» Spanish Educational System: Model and Characteristics | BSS

The Spanish education system: model and characteristics

The Spanish education system, which is state-funded and compulsory between the ages of 6 and 16, is based on the principles of accessibility and every citizen’s right to education.

 

The different regions, or Autonomous Communities, are responsible for education and develop the regulations in their territory based on the national LOMLOE educational law.

What is the new LOMLOE educational model?

In December 2020, a new educational law known as the LOMLOE was approved in our country. It brought about significant changes to the curriculum, organisation, assessment and objectives of all educational stages.

 

The purpose of this law is to offer all individuals the necessary educational elements to ensure they reach their full personal, professional and social potential. To achieve this, it adjusted the existing model to improve educational opportunities, reduce student segregation and strengthen digitalisation in the classroom.

» Spanish Educational System: Model and Characteristics | BSS

What is the new LOMLOE educational model?

In December 2020, a new educational law known as the LOMLOE was approved in our country. It brought about significant changes to the curriculum, organisation, assessment and objectives of all educational stages.

 

The purpose of this law is to offer all individuals the necessary educational elements to ensure they reach their full personal, professional and social potential. To achieve this, it adjusted the existing model to improve educational opportunities, reduce student segregation and strengthen digitalisation in the classroom.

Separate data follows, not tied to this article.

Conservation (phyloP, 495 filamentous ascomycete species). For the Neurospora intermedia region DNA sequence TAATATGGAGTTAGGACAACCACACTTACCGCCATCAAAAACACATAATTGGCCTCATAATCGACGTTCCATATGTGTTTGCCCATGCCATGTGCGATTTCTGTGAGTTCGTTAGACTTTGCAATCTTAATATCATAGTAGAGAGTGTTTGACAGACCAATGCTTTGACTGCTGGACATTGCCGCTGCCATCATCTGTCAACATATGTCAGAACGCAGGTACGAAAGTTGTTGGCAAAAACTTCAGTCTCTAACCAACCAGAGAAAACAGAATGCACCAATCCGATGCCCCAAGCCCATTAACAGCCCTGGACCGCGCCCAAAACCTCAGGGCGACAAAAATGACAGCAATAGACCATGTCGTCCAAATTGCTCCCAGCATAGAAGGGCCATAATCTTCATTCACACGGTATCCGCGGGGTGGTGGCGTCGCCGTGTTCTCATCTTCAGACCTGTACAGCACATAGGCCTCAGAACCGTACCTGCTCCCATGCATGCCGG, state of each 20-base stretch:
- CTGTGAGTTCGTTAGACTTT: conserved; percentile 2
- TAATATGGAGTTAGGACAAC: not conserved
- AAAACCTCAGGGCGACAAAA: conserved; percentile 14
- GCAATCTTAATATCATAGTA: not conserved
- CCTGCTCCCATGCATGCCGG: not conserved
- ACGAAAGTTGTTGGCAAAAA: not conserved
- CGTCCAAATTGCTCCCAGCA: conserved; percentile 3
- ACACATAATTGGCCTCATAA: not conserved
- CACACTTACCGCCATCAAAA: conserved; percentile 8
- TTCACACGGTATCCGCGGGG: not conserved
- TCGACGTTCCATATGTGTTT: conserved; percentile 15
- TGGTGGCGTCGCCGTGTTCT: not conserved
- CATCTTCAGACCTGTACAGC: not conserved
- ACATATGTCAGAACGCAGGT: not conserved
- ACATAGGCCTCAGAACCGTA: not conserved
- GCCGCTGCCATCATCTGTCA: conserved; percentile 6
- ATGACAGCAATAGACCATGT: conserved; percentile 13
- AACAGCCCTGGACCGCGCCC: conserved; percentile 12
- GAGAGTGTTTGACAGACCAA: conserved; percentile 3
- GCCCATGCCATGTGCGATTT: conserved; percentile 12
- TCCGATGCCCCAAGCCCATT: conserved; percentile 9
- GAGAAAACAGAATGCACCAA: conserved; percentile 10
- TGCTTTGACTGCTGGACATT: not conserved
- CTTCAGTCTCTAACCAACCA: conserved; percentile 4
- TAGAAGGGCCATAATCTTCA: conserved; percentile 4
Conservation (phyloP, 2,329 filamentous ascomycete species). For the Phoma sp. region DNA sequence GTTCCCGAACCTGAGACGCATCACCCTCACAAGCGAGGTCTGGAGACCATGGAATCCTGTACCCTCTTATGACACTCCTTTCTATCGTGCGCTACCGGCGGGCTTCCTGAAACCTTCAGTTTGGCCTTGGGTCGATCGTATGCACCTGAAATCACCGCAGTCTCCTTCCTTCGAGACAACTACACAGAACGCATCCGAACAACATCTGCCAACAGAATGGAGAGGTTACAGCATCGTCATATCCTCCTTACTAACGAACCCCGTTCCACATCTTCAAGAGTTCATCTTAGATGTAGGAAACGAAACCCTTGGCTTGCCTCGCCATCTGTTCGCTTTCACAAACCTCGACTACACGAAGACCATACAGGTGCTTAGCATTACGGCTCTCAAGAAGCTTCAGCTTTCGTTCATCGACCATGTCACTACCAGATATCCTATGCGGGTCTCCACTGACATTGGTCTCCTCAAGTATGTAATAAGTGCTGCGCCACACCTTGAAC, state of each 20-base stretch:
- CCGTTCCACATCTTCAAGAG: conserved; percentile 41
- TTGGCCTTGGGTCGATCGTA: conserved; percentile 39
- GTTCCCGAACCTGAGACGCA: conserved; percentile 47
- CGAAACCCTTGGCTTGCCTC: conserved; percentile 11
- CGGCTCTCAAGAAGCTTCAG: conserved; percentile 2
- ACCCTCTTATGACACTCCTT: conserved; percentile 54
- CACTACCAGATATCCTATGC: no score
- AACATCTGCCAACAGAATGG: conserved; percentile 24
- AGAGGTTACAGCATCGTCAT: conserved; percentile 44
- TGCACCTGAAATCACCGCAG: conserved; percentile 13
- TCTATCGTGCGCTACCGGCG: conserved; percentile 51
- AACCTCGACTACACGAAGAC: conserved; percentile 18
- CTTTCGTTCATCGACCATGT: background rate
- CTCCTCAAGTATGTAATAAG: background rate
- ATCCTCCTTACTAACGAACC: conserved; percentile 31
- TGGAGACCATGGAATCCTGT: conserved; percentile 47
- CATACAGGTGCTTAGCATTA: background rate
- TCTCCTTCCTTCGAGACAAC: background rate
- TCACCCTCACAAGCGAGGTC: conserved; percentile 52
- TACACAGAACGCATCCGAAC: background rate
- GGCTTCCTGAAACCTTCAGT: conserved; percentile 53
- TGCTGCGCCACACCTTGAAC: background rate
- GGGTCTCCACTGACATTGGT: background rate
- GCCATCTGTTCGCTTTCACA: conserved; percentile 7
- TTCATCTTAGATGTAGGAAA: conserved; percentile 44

Educational levels in Spain

The Spanish education system is structured in different general levels according to the category of education and the student’s age.

Early-years education

(0-6 years)

This voluntary stage aims to prepare children for compulsory education. It promotes intellectual, physical, social and emotional development and is divided into two 3-year cycles.

With the LOMLOE, the first cycle from 0 to 3 years of age is now no longer solely based on caring for students and has become an educational stage in its own right, with curricular objectives and a specific project.

Primary education

(6-12 years)

Primary education is compulsory in Spain. In state-funded schools, it must be free of charge. Students make continual progress as they acquire basic cultural elements, as well as knowledge related to oral expression, reading and writing and maths. They gradually become more autonomous in their environment.

Following the application of the new law, religion is now voluntary but must still be offered in schools, and students’ grade in this subject will not be taken into account for scholarships or admission processes. Schools may provide non-confessional religious culture classes.

In the last two years of primary education, a new subject will be taught — “Education in Civic and Ethical Values” — which pays special attention to respect for human rights and children, the values included in the Spanish Constitution and gender equality.

In addition, a new diagnostic evaluation will also be carried out in the 4th year of primary school, which will provide information to the institution, the student and families.